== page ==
I've discovered TasteKid.com which can provide recommendations on not just music, but movies, tv shows, books, and games. All you need to do is put an assortment of say, bands that you really dig into the engine and voila, a cloud of bands that people are telling you you should listen to and bands that you forgot you liked appears like magic. There's also a list on the page of things that 'seem to be kind of popular' if you just want to follow trends or keep up with the conversation at a party ;)
I tried it with books and included authors as far reaching in my tastes as I could think of and included Carson Mccullers, Fyodor Dostoyevsky, Donna Tartt, Douglas Adams, Charles Bukowski and Margaret Atwood.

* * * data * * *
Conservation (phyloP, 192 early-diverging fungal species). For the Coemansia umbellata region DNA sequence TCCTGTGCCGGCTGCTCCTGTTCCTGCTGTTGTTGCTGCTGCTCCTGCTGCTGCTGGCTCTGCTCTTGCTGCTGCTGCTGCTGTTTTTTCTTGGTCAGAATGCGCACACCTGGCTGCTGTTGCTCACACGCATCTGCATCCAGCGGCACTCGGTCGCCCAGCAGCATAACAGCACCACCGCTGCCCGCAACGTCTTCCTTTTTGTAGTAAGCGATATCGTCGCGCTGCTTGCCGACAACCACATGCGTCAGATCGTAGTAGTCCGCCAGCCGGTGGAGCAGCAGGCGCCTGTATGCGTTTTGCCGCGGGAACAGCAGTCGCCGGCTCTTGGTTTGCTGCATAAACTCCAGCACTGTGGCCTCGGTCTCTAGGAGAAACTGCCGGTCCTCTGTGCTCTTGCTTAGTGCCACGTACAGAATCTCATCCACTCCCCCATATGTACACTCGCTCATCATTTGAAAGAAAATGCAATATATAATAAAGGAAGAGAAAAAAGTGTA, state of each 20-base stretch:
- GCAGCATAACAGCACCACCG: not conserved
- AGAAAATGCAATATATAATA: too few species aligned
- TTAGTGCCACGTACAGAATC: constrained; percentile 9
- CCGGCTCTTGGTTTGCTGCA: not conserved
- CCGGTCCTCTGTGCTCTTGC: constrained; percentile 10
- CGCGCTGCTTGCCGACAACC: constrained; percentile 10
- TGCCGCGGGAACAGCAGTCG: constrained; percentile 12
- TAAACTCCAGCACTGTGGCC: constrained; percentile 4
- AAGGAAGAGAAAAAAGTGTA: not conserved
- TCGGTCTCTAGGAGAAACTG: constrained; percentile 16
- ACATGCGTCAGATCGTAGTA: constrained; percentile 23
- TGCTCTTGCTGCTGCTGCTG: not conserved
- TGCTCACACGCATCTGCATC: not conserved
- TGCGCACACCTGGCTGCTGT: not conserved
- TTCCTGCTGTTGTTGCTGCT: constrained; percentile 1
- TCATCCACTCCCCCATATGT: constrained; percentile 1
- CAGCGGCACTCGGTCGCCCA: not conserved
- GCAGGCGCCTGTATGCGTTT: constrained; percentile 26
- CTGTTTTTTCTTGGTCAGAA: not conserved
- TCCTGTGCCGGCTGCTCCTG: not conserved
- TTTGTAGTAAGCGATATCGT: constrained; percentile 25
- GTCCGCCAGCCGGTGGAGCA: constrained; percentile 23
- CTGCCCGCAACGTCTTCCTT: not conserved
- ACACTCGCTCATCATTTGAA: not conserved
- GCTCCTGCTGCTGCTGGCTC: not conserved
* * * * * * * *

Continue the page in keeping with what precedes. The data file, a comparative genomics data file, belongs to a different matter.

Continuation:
I got a great mix of 30 authors, some of which I'd read and enjoyed, which means the engine was on the right track and others I was yet to. If you're into it, you can then create a taste profile by liking or disliking or 'meh-ing' the suggestions put forward. I haven't gone that far yet, but think it's another great tool for suggesting new things to people.
Does anyone else have any great tools that they use for readers advisory or for just discovering new things? What do you turn to when people ask you about music in the library, or movies, or games or how about apps?
Can't wait to hear back!
Thursday, 9 August 2012
It’s been a busy year- I can’t believe it’s already August. Where has the year gone?